In use, cooling fluid “F” is delivered to distal tip 156 a of outer tube 152 a from in-flow conduit 10. In particular, cooling fluid “F” travels from in-flow conduit 10, into first chamber 122, into lumen 160 b (see FIGS. 6 and 7) of inner tube 152 b of needle electrode assembly 150, to distal tip 156 a of outer tube 152 a. Cooling fluid “F” is led away from distal tip 156 a of outer tube 152 a through cavity 160 a, through second chamber 124, through second lumen 144 b of inner manifold 140, and out through out-flow tube 20. Cooling fluid “F” may be communicated to a collecting container (not shown) or back to a source of fluid “SF” (see FIG. 1) for re-circulation. Circulation of cooling fluid “F” may be established with the use of a suitable pump (not explicitly shown).

As seen in FIGS. 2, 3, 6 and 7, electrode ablation system 100 further includes a first electrical conduit 170 extending through housing 112 and electrically connected to outer tube 152 a of needle electrode assembly 150. In particular, first electrical conduit 170 includes a distal end 170 a electrically connected to outer tube 152 a at a location distal of hub assembly 120 and within housing 112. First electrical conduit 170 is also electrically connected to a source of electrosurgical energy “E”. Accordingly, electrosurgical energy may be delivered from the source of electrosurgical energy, through first electrical conduit 170, to outer tube 152 a.

As seen in FIGS. 2, 4, 6 and 7, electrode ablation system 100 further includes a thermocouple assembly 172 operatively associated with inner tube 152 b. Thermocouple assembly 172 includes a first wire or thermocouple 174 extending through lumen 160 b of inner tube 152 b. A distal end 174 a of first wire 174 is desirably electrically secured to distal end portion 156 b of inner tube 152 b, as by, for example, soldering and the like. First wire 174 may be fabricated from constantan (i.e., a high-resistance alloy of approximately 40% nickel and 60% copper). However, other suitable materials may be used for first wire 174, such as, for example, any suitable conductor that is dissimilar from inner tube 152 b (e.g., stainless steel) such that a thermocouple is created between the two materials.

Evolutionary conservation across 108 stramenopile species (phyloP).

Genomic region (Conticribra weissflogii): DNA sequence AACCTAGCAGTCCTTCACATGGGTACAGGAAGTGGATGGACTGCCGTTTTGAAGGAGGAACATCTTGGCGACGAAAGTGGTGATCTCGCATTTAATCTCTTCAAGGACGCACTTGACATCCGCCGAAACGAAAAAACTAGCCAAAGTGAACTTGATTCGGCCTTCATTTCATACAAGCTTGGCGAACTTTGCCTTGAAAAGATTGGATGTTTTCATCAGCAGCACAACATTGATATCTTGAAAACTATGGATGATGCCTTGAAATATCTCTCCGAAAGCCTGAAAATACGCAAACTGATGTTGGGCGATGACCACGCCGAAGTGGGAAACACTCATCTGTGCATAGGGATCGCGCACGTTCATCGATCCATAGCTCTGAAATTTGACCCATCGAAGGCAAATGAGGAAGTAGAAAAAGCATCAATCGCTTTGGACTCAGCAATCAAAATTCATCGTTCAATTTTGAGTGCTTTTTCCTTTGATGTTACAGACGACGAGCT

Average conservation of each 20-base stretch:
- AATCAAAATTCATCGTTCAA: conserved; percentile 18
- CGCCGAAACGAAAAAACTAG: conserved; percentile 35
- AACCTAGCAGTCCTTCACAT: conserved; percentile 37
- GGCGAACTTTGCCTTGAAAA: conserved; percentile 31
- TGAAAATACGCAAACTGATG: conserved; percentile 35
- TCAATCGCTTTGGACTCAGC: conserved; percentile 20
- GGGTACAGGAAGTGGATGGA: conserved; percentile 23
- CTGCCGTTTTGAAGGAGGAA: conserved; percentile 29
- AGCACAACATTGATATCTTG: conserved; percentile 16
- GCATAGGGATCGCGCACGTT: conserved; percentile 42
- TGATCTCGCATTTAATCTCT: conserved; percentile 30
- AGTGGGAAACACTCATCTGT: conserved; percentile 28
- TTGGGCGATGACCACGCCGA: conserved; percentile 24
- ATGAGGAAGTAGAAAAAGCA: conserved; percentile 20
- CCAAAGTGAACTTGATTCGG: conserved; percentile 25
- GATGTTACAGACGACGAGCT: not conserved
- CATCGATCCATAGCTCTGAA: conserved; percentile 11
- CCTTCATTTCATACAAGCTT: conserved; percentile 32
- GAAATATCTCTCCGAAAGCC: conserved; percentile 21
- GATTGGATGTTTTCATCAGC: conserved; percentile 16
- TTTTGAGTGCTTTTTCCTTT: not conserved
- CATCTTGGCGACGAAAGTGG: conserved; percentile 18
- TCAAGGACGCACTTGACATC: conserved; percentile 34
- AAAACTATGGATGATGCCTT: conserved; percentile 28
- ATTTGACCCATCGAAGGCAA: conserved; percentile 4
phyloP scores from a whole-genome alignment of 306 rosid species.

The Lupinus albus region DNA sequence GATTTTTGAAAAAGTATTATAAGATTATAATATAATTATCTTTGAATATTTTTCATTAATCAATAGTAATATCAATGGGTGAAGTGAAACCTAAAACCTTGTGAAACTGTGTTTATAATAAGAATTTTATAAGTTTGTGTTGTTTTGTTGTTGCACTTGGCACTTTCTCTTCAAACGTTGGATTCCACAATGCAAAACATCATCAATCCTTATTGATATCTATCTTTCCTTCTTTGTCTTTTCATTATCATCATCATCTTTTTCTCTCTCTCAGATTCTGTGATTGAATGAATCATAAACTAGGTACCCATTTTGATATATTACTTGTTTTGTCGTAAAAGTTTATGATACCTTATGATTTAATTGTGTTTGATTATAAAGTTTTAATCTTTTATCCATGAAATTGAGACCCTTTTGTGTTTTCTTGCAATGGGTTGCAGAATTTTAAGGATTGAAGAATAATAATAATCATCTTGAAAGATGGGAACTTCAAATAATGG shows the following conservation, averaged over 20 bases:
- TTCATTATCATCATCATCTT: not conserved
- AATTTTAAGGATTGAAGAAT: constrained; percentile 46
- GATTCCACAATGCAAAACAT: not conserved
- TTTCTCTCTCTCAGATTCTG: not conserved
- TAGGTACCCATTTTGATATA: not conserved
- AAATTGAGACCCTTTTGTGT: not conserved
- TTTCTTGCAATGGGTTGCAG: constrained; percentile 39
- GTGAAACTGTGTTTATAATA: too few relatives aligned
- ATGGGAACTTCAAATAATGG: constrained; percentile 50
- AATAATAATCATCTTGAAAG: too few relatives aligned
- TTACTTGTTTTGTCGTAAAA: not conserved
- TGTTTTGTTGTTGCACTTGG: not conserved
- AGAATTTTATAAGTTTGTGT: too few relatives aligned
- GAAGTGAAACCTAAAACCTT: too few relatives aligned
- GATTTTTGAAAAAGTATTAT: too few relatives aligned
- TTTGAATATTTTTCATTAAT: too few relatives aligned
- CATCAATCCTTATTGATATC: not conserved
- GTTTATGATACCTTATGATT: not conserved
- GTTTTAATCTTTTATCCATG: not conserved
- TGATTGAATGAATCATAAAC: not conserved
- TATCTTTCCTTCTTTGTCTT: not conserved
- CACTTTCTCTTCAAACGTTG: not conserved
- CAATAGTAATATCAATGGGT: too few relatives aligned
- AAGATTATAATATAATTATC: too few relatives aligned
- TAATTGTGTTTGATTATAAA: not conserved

Thermocouple assembly 172 further includes a second wire 176 having a distal end 176 a electrically connected to inner tube 152 b. In an embodiment, distal end 176 a of second wire 176 is connected to a proximal end portion 158 b of inner tube 152 b. Second wire 176 functions to electrically interconnect first wire 174 and a thermocouple measuring circuit. Accordingly, a temperature measurement signal from the thermocouple measuring circuit may then be sent to an electrosurgical energy source “E” and/or a central processing unit for monitoring.

As seen in FIGS. 1, 2 and 7, each of electrical conduit 170, first wire 174 and second wire 176 may be contained in a single cable 180.

Turning now to FIGS. 8-12, an electrode ablation system, in accordance with another embodiment of the present disclosure, is generally designated as 200. Electrode ablation system 200 is substantially similar to ablation system 100 and will be discussed in detail to the extent necessary to identify differences in construction and operation. Unlike electrode ablation system 100, which includes a single needle electrode assembly 150, electrode ablation system 200 includes three needle electrode assemblies 250 a-250 c extending distally from housing 112 of housing assembly 110. While a single and three needle electrode assemblies have been shown and described herein, any suitable number of needle electrode assemblies may be provided.

As seen in FIGS. 9-12, hub assembly 220 of electrode ablation system 200 includes a hub assembly outer shell 130 and a hub assembly inner manifold 240 operatively disposed within outer shell 230.

As seen in FIGS. 9, 10 and 10A, hub assembly outer shell 230 includes a body portion 232 defining a central lumen 234 extending therethrough. Desirably, outer shell 230 includes three constricted passages 236 a-236 c extending through a distal end portion 230 a of outer shell 230 and in fluid communication with central lumen 234. Desirably, each passage 236 a-236 c is sized to support and receive a proximal end of outer tube 252 a of a respective needle electrode assembly 250 a-250 c.